If the button, why have the tray slide in and out? To keep it private? Sorry, you lost that battle with the living room masturbatorium. To protect the media? Then why have it in the armrest where it’s sure to be subject to the bangings of Wookie demands for again!?

With the commercial release of Oculus Rift just about to ship post-CES, let’s not turn to this device for any immersive-media lessons. There is better blind-use masturbation VR in Strange Days, more dystopic ones in THX-1138 (yes, I now realize, it’s a recurring Lucas theme), more private ones in Sleeper, and less creepy things almost anywhere you turn.

Let’s just let Itchy have his personalized-avatar, happy Life Day, there, in the middle of the astroturfed family room.

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Stay classy, Star Wars Holiday Special.

The plastic educator

Dr. Morbius introduces the Krell “plastic educator,” saying, ““As far as I can make out, they used it to condition and test their young, in much the same way as we once employed finger painting among our kindergarten children.””

Morbius grasps the educator’s head mount.

The device is a station at which the learner sits. There is a large dashboard before him, in turn before a space enclosed in a tetrahedral encasement of plastic. To his right is a large column made of plastic with red and yellow graduations running up the side. Inside the column is a strange shape like a lathed accordion, terminating in a pulsing ring that indicates a level against the graduations. An arced panel hangs from the ceiling with other printed graduations with lines of light above and below. Blue neon squiggles blink randomly along the walls.

Morbius demonstrates proper placement of the educator interface.

To activate the station, the learner grasps a pair of curved metal arms, which are connected at a hinged base and tipped with crystal orbs. He leans forward, rests his forehead on a third arm, and pulls the pair of arms to rest on his temples. He turns a pair of dials on the dashboard before him, and the crystal orbs on all three arms glow, indicating that the headset is operational.

Morbius points to the intelligence indicator.

Adams and Doc try to guage their own IQs.

The device’’s immediate result is that the accordion shape inside the column rises such that the lit ring indicates the intelligence of the user. (To Adams’ and Doc’’s dismay, their readings are much lower than Morbius’.)

With the press of a lever Morbius manifests a thought visually.

The primary function of the device is for the user to make a thought of theirs manifest in the tetrahedral space. The user concentrates on the thing, and then pulls a lever at the base of the headset. A red ring at the base of the headset illuminates, and a material appears above a pedestal at the base of the tetrahedron. By concentrating, the user shapes this material into the desired thing. Morbius shapes it into an image of Alta. The image is a scaled, translucent, volumetric display of Alta, which moves and smiles just as she would.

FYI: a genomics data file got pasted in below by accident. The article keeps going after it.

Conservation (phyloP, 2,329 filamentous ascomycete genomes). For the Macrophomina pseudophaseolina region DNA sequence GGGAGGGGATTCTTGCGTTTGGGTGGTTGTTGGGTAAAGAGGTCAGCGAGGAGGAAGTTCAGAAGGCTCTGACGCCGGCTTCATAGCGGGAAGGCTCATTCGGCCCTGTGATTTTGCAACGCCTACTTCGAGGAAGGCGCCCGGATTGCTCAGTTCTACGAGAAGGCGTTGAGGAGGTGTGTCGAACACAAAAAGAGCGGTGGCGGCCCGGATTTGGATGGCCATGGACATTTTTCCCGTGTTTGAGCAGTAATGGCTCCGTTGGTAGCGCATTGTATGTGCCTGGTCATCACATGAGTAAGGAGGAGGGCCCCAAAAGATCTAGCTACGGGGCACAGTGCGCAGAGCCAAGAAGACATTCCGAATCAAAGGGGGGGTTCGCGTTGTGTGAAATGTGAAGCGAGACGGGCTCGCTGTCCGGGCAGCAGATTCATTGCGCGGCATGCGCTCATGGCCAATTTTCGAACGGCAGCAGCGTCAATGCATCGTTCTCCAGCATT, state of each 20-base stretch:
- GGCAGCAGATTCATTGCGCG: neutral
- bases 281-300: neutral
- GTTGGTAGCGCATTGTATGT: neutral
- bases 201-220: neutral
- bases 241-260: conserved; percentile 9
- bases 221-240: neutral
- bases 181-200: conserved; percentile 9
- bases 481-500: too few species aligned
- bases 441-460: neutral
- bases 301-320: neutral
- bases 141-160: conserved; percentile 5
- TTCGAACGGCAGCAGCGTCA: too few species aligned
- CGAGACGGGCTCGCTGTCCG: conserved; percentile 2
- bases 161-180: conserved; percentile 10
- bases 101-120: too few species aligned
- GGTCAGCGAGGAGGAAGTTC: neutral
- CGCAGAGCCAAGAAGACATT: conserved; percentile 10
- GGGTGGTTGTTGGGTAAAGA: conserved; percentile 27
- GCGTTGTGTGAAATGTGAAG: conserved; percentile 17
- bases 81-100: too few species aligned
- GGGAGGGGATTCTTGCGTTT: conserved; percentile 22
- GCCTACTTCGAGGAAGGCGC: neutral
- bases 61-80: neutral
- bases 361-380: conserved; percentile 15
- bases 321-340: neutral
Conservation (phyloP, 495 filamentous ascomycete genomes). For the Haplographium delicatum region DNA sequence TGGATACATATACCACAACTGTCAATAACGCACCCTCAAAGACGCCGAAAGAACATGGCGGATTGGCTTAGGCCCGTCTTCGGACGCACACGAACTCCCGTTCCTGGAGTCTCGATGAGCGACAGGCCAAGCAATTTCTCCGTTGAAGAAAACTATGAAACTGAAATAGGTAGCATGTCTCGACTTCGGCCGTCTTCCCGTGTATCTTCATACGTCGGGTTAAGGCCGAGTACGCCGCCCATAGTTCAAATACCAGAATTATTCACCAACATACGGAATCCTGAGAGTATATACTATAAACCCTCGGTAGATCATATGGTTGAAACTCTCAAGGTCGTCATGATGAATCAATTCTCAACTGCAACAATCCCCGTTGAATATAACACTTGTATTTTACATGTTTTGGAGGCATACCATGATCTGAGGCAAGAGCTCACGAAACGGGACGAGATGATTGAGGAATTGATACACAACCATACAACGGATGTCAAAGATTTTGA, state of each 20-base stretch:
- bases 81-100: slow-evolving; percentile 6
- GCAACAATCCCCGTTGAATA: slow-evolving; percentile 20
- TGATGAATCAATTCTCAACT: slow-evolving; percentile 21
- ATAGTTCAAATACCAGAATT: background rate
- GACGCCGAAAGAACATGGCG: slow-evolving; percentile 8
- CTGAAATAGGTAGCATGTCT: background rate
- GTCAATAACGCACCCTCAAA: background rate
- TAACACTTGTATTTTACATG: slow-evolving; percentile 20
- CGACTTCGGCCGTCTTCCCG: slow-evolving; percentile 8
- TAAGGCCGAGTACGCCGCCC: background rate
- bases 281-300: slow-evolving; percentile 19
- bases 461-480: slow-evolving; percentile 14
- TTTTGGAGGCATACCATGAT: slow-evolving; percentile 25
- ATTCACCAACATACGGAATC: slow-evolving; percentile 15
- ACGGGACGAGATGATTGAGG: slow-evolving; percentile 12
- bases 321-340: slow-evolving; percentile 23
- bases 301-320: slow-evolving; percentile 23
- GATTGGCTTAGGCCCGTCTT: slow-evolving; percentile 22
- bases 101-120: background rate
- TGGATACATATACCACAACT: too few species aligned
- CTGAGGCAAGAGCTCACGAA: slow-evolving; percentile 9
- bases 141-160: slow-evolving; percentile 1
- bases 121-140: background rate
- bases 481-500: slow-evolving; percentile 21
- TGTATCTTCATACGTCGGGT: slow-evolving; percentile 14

The projection ceases immediately when the mechanism is removed.

To stop using the device and shut down the projection, the learner simply lifts the lever and removes the headset from contact, and the orbs, the red ring, and the volumetric projection all fade within moments.

Finished with his demonstration, Morbius turns the educator off.

Turning the dashboard off requires a user to turn two free-spinning dials that sit to each side of the headset inwards. The lights of the dashboard fade.

Rotwang’’s Maschinenmensch (Machine-Man)

Rotwang’s Machine-Man is the most magical technology seen in the film. This is understandable since there the only common precedent available to the audience were stories of golems and imps, soulless and wicked servants out to wreck havoc at their master’s bidding. Despite this imp paradigm, many of the interfaces around the Machine-Man are worthy of note.

Rotwang reveals the Machine-Man.

When Rotwang first reveals the Machine-Man to Joh, he does so with a dramatic yank of a curtain to the side. There sits the automaton, in a throne before a catwalk. In response to the curtain’s opening, the catwalk gradually illuminates. Did the Man-Machine turn the lights on? Was it a “curtain switch?” The movie gives no clues, but the lesson is clear. Light signals power, and the Machine-Man is imbued with a lot of it.

The Machine-Woman awaits Rotwang’s instructions.

The Machine-Man as Joh meets it is entirely machine in appearance. (Beautifully designed by Walter Schulze-Mittendorff. This piece of sci-fi is so iconic and seminal that it warrants its own Wikipedia page.) At Joh’’s instruction, Rotwang gives the Machine-Man the outward likeness of Maria. How he is actually able to accomplishing this is vague, but note that as he twists up the power, more and more bars illuminate at the foot of the table. An early establishment that, as power increases, so does light.

Rotwang powers the transformation table.

This “light = power” theme is reinforced a number of times throughout this sequence.

Some machine glows as Rotwang turns it on.

With a switch the transformation begins.

Rotwang increases the power to the transformation table.

What does the tall tank, the arcing sphere, or the large wafer switch do? We don’’t know. But with the flick of a switch, something glows, and even without any sound to tell us, we know that he’’s summoning a great deal of power for what he’s about to do next.

Machine-Maria devises her saboteur’’s scheme.

Machine-Maria looks nearly identical to the real Maria. But in seeking to make the differences clear to the audience, actress Brigitte Helm needed to supply some kind of uncanny valley a century before the term was invented. Her response, which underscores the “evil twin” nature of Machine-Maria, was to adopt sharp, precise movements, an under-the-brow stare, and asymmetry. These simple cues let us know in a few seconds that she is not human and not to be trusted.

On the pyre, Machine-Maria reverts to her original form.

Machine-Maria’s death also underscores its deeply magical roots. When burning on the pillar, Machine-Maria transforms back to her original, machine-like form for little given reason other than her spell has been somehow broken.